I’ve also enjoyed watching politicians scurry about frantically scraping up equipment from anywhere they can in belated response to staff ‘complaining’ that shortages are causing deaths. Boo hoo, coronawimps. Some of the gear in non-Covid clinics looks like it last saw action in 1940s Coventry. I find special joy in wheeling a drip stand to the toilet, in the event I’m denied the singular treat of pissing in a cardboard bottle and passing it forlornly to an impassive nurse. Every drip stand handles like a shopping trolley, its five wheeled limbs fighting me, each other, a set of apparently hidden, randomly applied brakes and whatever pools of fluid they may encounter along the way. If it tips over, and the bag of whatever radioactive muck they’re putting in me splits, I’m expecting one of those alarms that goes off in a TV crime drama when it’s obvious to everyone but those inside the lab that no amount of fumigation will save them now.
Still, as a certain type of friend will tell me, at least I get to ogle nurses, surely not all of whom can be Hattie Jacques. Once again we have coronavirus to thank for fouling up our 2020 in unforeseen ways because all the nurses are forced to wear masks all the time. She has lovely eyes and a pretty Irish lilt, but you won’t know until you’ve had her locked up in your cellar for 14 days’ quarantine whether she has teeth like the ones Bart Simpson glued into his head.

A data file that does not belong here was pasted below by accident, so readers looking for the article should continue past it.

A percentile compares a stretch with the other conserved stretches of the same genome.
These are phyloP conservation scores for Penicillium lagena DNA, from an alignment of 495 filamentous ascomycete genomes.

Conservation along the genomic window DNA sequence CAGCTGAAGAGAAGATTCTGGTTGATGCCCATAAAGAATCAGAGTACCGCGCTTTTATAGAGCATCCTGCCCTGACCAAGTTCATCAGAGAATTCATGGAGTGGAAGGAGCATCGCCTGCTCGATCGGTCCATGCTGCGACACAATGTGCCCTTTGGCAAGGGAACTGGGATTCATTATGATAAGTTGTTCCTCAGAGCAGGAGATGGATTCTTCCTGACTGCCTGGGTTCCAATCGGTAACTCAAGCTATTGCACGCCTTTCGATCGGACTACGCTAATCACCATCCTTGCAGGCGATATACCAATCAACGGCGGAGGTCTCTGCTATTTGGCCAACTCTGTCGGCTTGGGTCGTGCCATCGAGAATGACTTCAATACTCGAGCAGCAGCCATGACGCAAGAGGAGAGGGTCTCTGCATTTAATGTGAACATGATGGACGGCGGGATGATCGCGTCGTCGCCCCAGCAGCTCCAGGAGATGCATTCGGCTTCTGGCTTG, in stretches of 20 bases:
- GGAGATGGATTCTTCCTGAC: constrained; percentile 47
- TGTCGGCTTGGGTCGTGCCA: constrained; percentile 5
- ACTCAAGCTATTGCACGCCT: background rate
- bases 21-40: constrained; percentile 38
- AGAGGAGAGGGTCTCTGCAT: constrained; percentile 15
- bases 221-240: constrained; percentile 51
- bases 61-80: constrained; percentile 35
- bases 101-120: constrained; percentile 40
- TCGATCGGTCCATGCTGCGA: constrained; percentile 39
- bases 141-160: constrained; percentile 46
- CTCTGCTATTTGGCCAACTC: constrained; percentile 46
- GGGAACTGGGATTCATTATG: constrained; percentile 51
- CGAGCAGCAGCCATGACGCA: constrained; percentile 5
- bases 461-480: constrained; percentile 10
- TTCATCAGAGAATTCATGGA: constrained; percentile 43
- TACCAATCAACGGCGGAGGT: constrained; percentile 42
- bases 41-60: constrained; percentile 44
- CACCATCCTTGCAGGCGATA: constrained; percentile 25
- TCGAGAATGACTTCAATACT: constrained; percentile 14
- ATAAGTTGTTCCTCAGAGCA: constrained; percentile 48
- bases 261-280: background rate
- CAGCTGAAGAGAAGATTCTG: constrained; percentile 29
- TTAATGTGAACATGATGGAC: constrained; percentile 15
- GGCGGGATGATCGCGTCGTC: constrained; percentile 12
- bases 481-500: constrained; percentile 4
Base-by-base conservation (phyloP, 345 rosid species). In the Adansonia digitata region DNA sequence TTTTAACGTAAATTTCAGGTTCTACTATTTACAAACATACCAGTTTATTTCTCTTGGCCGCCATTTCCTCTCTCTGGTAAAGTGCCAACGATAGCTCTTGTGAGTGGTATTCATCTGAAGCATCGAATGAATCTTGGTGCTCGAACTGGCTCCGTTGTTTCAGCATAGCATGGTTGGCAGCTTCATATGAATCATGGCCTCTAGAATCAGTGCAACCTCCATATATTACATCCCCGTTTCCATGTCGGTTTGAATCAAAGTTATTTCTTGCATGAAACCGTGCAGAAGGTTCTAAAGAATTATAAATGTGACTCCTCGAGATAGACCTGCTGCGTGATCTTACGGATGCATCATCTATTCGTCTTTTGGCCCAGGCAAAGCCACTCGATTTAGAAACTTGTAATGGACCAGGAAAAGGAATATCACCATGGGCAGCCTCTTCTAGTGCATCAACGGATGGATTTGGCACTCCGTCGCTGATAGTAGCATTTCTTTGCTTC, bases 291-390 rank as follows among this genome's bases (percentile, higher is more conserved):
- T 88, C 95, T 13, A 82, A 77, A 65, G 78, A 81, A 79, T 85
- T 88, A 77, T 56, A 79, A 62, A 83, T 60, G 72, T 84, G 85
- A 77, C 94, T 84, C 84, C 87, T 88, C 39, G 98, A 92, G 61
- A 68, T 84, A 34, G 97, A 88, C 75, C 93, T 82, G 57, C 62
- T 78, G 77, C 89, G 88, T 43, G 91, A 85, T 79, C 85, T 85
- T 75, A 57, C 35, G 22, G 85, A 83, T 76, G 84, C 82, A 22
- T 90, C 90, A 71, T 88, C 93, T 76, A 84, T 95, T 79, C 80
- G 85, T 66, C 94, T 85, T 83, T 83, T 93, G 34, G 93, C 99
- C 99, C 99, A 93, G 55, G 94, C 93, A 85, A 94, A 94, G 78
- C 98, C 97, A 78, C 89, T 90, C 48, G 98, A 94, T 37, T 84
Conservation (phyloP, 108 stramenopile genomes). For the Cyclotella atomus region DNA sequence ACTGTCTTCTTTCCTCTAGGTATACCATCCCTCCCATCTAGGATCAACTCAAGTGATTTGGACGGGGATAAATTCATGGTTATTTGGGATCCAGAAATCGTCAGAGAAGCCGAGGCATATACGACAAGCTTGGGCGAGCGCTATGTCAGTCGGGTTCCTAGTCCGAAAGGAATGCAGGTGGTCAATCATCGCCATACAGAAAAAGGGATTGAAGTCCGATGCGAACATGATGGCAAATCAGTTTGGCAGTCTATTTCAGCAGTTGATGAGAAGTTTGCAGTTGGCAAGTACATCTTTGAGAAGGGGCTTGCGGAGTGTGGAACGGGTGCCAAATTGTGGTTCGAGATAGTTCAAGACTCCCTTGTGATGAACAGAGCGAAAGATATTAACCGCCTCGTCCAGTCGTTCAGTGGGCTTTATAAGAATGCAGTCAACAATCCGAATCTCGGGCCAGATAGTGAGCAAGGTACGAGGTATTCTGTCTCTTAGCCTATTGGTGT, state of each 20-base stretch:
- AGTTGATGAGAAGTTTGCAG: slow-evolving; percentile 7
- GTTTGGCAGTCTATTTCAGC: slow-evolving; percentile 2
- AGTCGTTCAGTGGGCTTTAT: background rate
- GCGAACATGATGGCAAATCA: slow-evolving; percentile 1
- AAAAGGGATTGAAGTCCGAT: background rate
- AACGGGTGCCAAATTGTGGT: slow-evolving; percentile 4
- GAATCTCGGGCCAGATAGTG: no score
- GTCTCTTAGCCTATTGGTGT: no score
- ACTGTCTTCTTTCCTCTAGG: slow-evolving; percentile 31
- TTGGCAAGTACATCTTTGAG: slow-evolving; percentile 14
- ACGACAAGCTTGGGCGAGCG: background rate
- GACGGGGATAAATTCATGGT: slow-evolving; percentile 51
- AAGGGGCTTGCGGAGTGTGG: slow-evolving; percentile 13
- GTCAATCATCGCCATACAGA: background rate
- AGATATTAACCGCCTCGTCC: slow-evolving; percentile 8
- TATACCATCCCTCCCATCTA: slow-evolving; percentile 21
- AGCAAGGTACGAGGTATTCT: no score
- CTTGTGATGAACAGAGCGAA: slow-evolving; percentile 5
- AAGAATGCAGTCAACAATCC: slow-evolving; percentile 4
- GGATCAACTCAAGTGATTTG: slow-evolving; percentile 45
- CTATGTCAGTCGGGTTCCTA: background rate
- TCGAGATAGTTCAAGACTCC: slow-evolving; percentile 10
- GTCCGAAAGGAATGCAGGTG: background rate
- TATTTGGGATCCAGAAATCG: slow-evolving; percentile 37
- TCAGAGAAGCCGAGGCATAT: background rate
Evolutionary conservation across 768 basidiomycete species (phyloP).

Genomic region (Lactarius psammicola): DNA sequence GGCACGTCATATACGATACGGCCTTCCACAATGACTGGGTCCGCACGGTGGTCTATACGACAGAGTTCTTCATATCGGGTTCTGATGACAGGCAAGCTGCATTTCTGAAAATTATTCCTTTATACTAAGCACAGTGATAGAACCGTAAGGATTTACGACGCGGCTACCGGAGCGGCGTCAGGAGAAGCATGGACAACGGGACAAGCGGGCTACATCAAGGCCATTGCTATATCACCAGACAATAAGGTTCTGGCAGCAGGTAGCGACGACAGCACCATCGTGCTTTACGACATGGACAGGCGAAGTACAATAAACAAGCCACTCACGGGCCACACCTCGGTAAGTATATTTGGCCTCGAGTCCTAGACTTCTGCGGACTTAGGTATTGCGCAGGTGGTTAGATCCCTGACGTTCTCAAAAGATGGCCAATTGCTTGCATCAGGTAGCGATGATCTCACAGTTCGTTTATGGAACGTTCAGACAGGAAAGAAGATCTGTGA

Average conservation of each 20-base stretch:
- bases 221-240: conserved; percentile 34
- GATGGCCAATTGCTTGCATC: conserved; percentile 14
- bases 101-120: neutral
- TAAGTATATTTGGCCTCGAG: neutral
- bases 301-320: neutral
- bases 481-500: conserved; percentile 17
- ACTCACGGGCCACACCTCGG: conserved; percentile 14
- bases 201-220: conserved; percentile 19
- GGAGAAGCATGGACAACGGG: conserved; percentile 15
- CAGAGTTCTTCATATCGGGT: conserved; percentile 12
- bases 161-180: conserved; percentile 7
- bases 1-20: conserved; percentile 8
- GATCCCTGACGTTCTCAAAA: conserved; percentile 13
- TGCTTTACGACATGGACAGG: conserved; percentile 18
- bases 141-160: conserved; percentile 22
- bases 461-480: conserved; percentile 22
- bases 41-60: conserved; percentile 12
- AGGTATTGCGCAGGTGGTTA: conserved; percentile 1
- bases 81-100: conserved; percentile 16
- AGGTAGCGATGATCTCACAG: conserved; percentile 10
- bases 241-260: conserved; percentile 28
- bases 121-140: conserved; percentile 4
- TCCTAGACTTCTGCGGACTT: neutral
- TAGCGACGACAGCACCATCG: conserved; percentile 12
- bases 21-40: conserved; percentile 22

Yeah I’m getting to know hospitals pretty well, with their general air of steadfast humiliation. But though it might seem strange, I’m not really complaining. No I don’t like or enjoy it, but in some odd way it’s an experience like no other that should be viewed with a curious if critical eye.
And just as I was typing that, in hospital, I was told I have to be in here again next Monday for a few hours I previously believed to be my own. And when in a month or so I have to spend an unspecified number of weeks actually living in a hospital ward 24/7, while you lot sit in sunny pub gardens laughing at how crazy things were in June, my sanguinity may evaporate as swiftly as respect for the pilots of Burnley.
At that point I might start moaning like fuck. But until then the target of my ire is anyone who undervalues or underpays the NHS. I wish great ill on those who would privatise it, chop it up, reorganise it or say that any member of staff at any level is ‘not deemed to be providing a service’ as one fuckwitted health minister said of student nurses recently. If any NHS denigrator wants to test its capabilities first hand I know a number of people willing to provide that service for them, me included.
But for all I’ll defend them, I can’t recommend a trip to the hospital as a happy junket. Just as The Thick of It looks more and more like a documentary as time goes by, so my mind fills with the horribly accurate exploits of Roy Figgis and Archie Glover in Only When I Laugh, described by one reviewer as ‘intermittently rewarding’, which sums up my life quite well just now.
Any more cost-cutting on the tea service and I’ll be volunteering for the full-body option the next time a large Slav offers to harvest me.